Carbon dioxide (CO2) injection into saline aquifers is one of the promising options to sequester large amounts of CO2 in geological formations. During as well as after injection of CO2 into an aquifer, CO2 migrates towards the top of the formation due to density differences between the formation brine and the injected CO2. The timescales of CO2 migration towards the top of an aquifer and the fraction of CO2 that is trapped as residual gas depends strongly on the driving forces acting on the injected CO2.

When CO2 migrates to the top of an aquifer, brine may be displaced downwards in a counter-current flow setting particularly during the injection period. A majority of the published work on counter-current flow settings have reported significant reductions in the associated relative permeability functions as compared to co-current measurements. However, this phenomenon has not yet been considered in the simulation of CO2 storage into saline aquifers.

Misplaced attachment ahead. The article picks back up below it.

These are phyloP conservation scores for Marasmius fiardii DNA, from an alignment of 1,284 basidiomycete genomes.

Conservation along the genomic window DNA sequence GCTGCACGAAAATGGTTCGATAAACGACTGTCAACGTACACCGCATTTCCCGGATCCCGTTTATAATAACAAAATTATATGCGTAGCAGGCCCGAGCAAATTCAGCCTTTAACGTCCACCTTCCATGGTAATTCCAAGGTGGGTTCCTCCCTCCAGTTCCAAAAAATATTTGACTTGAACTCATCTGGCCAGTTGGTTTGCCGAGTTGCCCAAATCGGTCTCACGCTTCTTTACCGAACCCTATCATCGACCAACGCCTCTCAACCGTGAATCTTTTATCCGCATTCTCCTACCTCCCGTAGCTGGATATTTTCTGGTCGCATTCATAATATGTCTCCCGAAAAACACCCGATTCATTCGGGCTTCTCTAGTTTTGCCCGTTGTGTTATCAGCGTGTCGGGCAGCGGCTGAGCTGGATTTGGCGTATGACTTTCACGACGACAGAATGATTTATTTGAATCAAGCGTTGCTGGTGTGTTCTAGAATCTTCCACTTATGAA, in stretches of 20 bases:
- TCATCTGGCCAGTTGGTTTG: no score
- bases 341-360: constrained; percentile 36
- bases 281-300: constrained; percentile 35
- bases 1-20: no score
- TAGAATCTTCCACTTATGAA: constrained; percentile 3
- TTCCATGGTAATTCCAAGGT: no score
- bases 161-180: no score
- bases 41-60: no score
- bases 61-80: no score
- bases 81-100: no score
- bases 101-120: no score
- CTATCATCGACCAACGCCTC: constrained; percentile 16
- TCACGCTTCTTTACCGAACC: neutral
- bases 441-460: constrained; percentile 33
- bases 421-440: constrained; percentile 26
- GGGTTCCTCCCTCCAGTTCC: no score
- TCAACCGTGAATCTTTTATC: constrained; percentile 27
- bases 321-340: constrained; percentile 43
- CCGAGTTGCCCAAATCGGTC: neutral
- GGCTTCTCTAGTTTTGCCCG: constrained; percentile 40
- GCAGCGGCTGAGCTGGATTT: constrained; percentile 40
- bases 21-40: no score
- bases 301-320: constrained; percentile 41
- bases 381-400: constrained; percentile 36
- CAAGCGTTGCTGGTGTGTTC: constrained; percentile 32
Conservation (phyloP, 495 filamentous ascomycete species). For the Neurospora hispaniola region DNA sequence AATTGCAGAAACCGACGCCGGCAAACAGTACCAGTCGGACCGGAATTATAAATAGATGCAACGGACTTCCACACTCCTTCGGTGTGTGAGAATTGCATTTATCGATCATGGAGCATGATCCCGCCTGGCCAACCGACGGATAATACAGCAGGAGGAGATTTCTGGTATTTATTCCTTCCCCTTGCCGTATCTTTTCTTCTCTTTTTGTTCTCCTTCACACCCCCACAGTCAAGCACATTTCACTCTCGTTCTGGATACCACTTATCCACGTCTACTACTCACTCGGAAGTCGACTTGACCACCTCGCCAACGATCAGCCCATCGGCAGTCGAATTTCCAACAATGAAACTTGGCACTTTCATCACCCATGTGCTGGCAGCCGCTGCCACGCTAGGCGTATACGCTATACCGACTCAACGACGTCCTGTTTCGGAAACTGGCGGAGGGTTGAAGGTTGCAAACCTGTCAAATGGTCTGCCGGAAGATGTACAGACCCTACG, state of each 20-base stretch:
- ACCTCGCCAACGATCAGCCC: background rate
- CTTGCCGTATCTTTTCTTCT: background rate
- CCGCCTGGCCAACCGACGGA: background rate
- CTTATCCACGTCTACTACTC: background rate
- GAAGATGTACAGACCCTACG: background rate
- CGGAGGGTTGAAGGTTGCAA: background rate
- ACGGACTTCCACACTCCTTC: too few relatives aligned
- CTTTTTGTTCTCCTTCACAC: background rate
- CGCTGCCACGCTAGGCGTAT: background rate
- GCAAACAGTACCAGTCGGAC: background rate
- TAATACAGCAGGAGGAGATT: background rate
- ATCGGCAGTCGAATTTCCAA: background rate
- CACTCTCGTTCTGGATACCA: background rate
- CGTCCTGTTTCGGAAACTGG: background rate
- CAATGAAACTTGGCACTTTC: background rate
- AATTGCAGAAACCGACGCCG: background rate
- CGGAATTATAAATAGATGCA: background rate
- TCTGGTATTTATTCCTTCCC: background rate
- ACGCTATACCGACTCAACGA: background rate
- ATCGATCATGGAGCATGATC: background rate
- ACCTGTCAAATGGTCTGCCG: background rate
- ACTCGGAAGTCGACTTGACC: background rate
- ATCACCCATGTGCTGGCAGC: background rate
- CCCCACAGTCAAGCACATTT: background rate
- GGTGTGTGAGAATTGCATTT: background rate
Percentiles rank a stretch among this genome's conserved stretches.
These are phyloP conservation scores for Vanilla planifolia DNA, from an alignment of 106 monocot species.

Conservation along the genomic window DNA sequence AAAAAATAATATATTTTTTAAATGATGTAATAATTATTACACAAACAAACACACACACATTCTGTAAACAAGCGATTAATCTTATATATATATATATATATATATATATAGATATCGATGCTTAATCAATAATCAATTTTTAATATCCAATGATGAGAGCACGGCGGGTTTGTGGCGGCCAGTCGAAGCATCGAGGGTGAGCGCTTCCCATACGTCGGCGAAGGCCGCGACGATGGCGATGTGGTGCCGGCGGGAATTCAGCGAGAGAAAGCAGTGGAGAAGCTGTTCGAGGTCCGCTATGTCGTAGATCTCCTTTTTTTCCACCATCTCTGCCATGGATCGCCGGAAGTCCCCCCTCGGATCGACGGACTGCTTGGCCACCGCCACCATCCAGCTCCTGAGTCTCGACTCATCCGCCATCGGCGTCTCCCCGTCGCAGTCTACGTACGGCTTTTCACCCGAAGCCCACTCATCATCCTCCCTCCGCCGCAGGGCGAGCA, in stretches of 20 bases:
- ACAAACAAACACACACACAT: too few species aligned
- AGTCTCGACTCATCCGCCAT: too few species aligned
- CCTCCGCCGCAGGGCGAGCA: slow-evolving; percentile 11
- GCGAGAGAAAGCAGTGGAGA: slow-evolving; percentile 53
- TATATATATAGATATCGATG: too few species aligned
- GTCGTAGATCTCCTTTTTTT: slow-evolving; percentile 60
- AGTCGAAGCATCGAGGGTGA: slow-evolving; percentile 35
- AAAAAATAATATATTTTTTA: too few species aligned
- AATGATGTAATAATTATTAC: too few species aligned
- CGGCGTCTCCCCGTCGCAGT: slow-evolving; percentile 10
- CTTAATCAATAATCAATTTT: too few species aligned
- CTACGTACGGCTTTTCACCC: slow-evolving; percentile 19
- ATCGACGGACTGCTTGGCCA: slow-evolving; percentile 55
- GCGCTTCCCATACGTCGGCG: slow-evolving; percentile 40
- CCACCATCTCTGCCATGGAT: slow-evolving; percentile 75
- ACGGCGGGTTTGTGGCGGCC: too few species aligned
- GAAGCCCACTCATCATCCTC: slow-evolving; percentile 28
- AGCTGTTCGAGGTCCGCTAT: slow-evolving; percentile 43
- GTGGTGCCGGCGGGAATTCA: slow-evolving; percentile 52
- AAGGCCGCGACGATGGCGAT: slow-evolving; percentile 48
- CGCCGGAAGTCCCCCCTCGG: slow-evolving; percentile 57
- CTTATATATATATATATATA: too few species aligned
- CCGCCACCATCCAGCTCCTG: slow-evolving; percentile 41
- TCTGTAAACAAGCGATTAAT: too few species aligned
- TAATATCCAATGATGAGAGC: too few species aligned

In this paper we study the impact of changes in mobility for the two-phase brine/CO2 system as a result of transitions between co- and counter-current flow settings. We have included this effect in a simulator and studied the impact of the related mobility reduction on the saturation distribution and residual saturation of CO2 in aquifers over relevant time scales. We demonstrate that the reduction in relative permeability in the vertical direction changes the plume migration pattern and has an impact on the amount of gas that is trapped as a function of time. This is to our best knowledge the first attempt to integrate counter-current relative permeability into the simulation of injection and subsequent migration of CO2 in aquifers. The results and analysis presented in this paper are directly relevant to all ongoing activities related to the design of large-scale CO2 storage in saline aquifers.

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